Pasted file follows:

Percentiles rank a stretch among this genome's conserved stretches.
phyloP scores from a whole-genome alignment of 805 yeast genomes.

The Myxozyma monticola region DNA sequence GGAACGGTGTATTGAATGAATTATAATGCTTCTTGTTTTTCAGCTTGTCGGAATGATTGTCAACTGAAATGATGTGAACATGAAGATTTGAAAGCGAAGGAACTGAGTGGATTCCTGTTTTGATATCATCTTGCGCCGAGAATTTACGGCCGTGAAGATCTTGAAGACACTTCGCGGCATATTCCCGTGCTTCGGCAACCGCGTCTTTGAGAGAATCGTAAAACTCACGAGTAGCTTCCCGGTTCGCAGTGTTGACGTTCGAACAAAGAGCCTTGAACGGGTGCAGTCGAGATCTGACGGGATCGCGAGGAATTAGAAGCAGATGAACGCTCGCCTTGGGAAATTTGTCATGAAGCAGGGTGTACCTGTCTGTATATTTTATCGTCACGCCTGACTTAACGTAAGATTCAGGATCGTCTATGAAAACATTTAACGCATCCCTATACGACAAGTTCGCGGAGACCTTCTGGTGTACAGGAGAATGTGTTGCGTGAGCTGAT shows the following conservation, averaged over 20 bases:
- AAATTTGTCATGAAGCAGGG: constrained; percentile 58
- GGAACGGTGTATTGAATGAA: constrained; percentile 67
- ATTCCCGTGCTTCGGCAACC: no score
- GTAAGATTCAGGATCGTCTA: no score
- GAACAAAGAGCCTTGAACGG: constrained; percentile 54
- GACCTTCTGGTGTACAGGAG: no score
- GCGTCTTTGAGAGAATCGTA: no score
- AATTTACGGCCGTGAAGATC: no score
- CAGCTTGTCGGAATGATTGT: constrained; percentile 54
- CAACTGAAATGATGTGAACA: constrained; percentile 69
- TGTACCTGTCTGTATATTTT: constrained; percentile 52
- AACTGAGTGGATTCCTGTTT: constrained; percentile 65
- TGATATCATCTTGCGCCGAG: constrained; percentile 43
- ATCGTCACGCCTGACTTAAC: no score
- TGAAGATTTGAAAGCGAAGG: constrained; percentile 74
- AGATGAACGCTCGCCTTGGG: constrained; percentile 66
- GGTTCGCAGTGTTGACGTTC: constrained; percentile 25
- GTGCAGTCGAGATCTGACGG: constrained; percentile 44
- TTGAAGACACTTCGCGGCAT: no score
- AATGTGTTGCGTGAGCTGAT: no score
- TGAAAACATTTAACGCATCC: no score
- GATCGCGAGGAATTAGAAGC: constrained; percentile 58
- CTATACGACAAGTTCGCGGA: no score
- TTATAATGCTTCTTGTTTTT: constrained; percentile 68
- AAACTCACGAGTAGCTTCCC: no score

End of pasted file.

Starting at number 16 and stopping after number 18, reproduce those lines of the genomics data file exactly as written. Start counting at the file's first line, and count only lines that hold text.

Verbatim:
- TGATATCATCTTGCGCCGAG: constrained; percentile 43
- ATCGTCACGCCTGACTTAAC: no score
- TGAAGATTTGAAAGCGAAGG: constrained; percentile 74